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Ordination Profile: Deacon Jason Williams

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The men scheduled to be ordained to the priesthood May 21 at the Cathedral of St. Peter in Chains in downtown Cincinnati responded to questions from The Catholic Telegraph to profile their background and journey to the priesthood. TheCatholicTelegraph.com will publish profiles each day this week leading up to ordination.

Deacon Jason Williams

Deacon Jason Williams.
Deacon Jason Williams.

I am the second of five children. My older brother, Jon, is a neurologist in the Air Force and lives with his family in San Antonio, TX. My younger brother, Jess, works for Lockheed Martin in San Antonio, TX, where he lives with his wife and two children. My younger sister, Katie, lives in Columbus, where she teaches and works in administration at an early childhood development center.

My youngest sister, Maria, is finishing her doctorate in audiology in San Antonio. She is engaged to be married in the fall of 2017. My parents, Bill and Theresa, have been married for 40 years and still live in Massillon with their dog, Tober. I grew up at Saint Mary Parish in Massillon. My home parish in the Archdiocese of Cincinnati is Saint William in Price Hill. I went to Saint Mary School in Massillon, Ohio, from K-8, and then graduated from Canton Central Catholic High School in 2000. I entered the U.S. Navy in the fall of 2000, and completed basic training (boot camp) at Naval Training Station Great Lakes, north of Chicago. From January 2001 to September 2002, I completed the Navy’s Nuclear Power School in Charleston, SC. After six years in the Navy, I entered the Novitiate of the Legion of Christ in Cheshire, Connecticut, in the fall of 2006. After completing an AA in Classical Humanities, I was sent to Rome to complete a BA in philosophy at the Regina Apostolorum Pontifical Athenaeum. In the fall of 2011, I started at Mount St. Mary’s of the West Seminary; I am currently finishing the M. Div. and a MA in theology.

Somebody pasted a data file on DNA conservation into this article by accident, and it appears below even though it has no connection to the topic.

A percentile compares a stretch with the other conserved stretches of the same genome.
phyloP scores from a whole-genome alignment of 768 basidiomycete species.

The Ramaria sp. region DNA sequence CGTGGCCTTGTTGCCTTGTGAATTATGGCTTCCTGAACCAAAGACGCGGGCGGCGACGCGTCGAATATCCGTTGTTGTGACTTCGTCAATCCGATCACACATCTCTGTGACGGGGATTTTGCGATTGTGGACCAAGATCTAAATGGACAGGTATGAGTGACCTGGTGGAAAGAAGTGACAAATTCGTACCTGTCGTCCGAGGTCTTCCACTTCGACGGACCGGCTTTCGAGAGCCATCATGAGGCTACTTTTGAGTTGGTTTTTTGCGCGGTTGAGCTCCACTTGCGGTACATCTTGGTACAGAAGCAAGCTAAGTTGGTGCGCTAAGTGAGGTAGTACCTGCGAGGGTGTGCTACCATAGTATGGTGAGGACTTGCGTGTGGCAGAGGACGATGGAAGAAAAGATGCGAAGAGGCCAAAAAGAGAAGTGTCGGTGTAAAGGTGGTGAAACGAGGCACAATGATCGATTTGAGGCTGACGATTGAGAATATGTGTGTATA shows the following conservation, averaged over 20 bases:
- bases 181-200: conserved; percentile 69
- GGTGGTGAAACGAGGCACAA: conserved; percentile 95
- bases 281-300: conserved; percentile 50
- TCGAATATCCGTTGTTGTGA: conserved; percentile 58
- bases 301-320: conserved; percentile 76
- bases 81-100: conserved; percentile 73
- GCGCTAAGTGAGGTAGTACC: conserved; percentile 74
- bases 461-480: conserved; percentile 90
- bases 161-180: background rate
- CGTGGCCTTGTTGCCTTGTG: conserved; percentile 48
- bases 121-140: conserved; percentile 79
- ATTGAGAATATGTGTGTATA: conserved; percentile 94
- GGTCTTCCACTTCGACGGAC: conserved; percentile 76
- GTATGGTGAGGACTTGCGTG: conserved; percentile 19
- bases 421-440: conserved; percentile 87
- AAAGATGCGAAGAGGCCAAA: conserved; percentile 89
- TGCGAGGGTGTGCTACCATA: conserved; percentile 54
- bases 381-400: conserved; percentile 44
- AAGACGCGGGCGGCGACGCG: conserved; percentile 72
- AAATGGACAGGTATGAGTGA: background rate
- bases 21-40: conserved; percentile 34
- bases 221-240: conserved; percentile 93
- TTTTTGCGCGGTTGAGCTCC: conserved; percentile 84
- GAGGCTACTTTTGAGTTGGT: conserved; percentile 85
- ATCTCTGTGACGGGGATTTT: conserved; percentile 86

• What was the process that led you to pursue the priesthood?

I didn’t really think about the possibility of being a priest when I was young. The pastor at my home parish would joke (or so my brothers and I thought) that one of us Williams boys would become a priest, but I never thought any more of it. After high school, I decided to enlist in the Navy as a reactor operator on a submarine. Those years were very formative for my vocation.

From the beginning, I made the choice to keep going to Mass on Sundays, and I feel that God took advantage of that small act of generosity on my part. My fellow sailors knew I was Catholic, and must of thought I was a very die-hard one, because some of them began to ask me all kinds of questions about the church (What’s the deal with the saints? The rosary? Satues? All those other rules?) I didn’t know the answers, but I was inspired to begin reading and asking questions of some of the priest chaplains on base. Little by little ,I began to fall in love with the faith, with the church, and that was the beginning of my vocation. It seemed like something that was a real possibility and so I began to pray about it.

Prayer led me to a few retreats and spiritual direction. Eventually all of that helped me take the step and enter seminary.

• What has the journey been like as you near ordination?

I entered seminary in the novitiate of the Legion of Christ, a religious community founded in 1941, that does mostly retreats, spiritual direction, talks, and other forms of teaching and catechesis. After five great years with that community, I had decided that God was calling me to work as a parish priest, a ministry that the Legionaries did not do. I entered the diocesan seminary here in Cincinnati in 2011, and have enjoyed these final years of preparation.

Experiences of ministry and the time to study have been very beneficial. These years also offer a lot of support in forming yourself as a man and as a disciple who knows Christ and seeks to follow Him, even when it’s challenging.